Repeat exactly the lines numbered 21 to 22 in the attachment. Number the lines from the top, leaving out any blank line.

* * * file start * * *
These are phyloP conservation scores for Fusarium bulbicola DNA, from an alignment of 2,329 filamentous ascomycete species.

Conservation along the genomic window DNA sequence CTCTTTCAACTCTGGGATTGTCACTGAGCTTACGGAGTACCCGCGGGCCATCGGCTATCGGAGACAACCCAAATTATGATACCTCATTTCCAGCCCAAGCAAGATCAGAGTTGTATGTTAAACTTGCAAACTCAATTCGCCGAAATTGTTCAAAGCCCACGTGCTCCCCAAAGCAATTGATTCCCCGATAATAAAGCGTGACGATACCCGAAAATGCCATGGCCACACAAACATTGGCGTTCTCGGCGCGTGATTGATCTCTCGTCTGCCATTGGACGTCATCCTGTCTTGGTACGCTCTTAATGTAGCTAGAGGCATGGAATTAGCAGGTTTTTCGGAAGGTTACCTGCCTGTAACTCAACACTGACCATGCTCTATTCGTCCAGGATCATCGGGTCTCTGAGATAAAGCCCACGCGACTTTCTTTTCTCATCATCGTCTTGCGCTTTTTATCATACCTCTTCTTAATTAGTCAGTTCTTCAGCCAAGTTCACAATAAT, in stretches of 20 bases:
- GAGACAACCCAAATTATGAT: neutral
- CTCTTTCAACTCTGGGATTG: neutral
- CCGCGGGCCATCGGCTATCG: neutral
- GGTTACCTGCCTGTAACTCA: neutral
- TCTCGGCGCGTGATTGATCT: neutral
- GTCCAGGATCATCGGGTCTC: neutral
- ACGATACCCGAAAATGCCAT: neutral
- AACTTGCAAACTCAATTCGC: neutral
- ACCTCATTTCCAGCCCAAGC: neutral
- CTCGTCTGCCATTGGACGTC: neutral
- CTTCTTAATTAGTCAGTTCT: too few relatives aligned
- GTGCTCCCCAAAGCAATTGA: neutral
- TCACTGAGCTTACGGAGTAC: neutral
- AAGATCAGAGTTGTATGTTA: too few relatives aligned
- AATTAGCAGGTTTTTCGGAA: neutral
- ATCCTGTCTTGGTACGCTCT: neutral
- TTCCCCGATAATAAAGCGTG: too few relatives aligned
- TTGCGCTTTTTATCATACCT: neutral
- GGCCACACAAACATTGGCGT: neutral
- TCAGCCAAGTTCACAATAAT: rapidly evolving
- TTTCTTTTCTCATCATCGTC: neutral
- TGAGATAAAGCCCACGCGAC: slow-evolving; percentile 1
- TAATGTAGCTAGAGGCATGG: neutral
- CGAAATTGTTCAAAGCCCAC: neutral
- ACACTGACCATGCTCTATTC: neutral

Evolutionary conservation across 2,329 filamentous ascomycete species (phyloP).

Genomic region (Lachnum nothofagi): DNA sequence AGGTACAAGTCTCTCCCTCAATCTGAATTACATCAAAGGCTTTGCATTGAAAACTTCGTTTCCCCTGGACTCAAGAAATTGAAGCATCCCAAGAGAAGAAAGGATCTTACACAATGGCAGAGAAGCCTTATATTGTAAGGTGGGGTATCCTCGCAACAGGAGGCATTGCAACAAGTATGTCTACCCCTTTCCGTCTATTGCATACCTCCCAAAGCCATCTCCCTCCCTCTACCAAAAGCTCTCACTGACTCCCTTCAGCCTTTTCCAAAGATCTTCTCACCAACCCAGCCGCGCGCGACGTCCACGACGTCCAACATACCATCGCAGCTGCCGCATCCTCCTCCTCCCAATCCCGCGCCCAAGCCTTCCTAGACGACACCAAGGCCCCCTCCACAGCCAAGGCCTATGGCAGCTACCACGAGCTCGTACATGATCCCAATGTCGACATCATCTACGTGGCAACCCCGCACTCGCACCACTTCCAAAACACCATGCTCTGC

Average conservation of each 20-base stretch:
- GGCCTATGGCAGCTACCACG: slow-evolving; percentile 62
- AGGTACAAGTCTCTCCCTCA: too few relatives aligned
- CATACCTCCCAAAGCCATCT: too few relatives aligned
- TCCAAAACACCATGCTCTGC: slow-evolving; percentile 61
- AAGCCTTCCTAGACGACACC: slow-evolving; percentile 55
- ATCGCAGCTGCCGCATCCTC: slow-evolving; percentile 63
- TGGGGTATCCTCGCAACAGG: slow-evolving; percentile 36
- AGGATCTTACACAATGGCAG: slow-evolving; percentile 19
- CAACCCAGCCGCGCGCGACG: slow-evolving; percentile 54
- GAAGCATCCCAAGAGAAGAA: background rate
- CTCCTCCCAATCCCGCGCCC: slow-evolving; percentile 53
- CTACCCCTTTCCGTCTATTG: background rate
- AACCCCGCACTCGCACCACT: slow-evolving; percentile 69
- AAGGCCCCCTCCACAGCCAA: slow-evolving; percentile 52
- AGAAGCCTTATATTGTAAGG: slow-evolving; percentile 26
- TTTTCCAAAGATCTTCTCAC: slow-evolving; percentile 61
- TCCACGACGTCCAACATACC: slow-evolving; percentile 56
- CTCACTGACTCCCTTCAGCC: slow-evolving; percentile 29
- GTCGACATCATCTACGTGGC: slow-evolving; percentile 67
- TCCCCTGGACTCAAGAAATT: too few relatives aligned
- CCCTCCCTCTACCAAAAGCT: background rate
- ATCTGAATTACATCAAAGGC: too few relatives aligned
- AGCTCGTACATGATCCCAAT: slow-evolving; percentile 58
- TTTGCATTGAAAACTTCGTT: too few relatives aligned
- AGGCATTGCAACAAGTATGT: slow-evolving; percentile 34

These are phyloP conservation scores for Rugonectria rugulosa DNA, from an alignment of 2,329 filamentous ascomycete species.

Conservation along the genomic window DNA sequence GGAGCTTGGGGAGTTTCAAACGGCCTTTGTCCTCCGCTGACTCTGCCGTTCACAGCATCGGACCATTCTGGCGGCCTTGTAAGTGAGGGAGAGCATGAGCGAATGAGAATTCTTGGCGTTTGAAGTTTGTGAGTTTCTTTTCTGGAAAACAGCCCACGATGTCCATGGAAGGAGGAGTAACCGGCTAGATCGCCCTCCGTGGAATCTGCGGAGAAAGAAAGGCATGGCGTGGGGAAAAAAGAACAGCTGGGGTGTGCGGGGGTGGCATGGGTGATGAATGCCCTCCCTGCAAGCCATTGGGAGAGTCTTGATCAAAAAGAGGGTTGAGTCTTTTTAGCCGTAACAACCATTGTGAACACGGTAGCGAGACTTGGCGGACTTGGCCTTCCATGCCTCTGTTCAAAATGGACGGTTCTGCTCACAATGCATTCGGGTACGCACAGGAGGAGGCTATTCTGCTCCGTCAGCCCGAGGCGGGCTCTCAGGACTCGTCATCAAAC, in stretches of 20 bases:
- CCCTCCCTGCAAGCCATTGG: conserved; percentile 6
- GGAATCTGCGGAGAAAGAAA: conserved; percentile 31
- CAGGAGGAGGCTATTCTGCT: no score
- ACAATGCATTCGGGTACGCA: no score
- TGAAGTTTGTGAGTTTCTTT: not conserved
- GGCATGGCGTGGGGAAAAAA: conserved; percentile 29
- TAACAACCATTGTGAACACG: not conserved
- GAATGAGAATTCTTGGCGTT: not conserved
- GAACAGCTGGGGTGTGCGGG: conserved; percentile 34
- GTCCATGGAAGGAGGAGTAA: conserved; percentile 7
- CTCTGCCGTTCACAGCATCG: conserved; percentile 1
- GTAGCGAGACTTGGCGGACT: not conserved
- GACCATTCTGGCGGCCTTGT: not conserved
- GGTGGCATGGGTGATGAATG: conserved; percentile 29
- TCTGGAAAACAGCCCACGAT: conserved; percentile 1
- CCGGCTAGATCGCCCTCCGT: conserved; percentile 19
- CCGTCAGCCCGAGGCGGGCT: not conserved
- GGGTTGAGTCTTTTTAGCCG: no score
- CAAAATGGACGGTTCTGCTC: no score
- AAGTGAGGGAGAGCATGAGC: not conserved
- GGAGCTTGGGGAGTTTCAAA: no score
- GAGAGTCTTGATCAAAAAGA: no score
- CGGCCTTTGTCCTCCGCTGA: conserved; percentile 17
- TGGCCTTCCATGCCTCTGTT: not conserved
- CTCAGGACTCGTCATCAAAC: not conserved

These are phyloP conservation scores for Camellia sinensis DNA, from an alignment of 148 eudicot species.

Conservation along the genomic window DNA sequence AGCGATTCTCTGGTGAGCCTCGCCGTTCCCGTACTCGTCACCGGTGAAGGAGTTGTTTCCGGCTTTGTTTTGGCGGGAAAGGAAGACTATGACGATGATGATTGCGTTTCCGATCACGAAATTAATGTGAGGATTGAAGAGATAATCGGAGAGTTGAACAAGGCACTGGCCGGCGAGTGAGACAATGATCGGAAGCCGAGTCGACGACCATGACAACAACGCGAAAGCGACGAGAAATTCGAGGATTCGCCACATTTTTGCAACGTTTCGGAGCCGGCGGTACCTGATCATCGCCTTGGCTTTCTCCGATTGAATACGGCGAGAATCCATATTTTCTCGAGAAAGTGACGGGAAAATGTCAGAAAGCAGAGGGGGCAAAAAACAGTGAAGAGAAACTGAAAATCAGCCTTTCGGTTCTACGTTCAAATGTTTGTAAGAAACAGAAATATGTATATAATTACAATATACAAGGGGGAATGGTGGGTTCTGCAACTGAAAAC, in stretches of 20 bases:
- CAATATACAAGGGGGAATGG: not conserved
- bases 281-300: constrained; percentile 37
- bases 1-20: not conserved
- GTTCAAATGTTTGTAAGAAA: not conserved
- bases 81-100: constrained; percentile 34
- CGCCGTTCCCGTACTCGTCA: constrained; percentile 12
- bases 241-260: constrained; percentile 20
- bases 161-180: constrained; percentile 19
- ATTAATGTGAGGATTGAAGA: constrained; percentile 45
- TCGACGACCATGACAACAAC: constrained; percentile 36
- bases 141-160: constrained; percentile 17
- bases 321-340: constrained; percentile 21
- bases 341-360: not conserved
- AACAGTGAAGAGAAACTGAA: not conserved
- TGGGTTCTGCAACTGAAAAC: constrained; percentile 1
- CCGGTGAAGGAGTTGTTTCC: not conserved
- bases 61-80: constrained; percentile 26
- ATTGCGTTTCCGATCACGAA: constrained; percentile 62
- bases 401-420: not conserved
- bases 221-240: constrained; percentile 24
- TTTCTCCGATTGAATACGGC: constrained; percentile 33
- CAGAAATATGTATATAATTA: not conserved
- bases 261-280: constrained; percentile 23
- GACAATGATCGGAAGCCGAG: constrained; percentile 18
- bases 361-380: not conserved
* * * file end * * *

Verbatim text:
- GGCCACACAAACATTGGCGT: neutral
- TCAGCCAAGTTCACAATAAT: rapidly evolving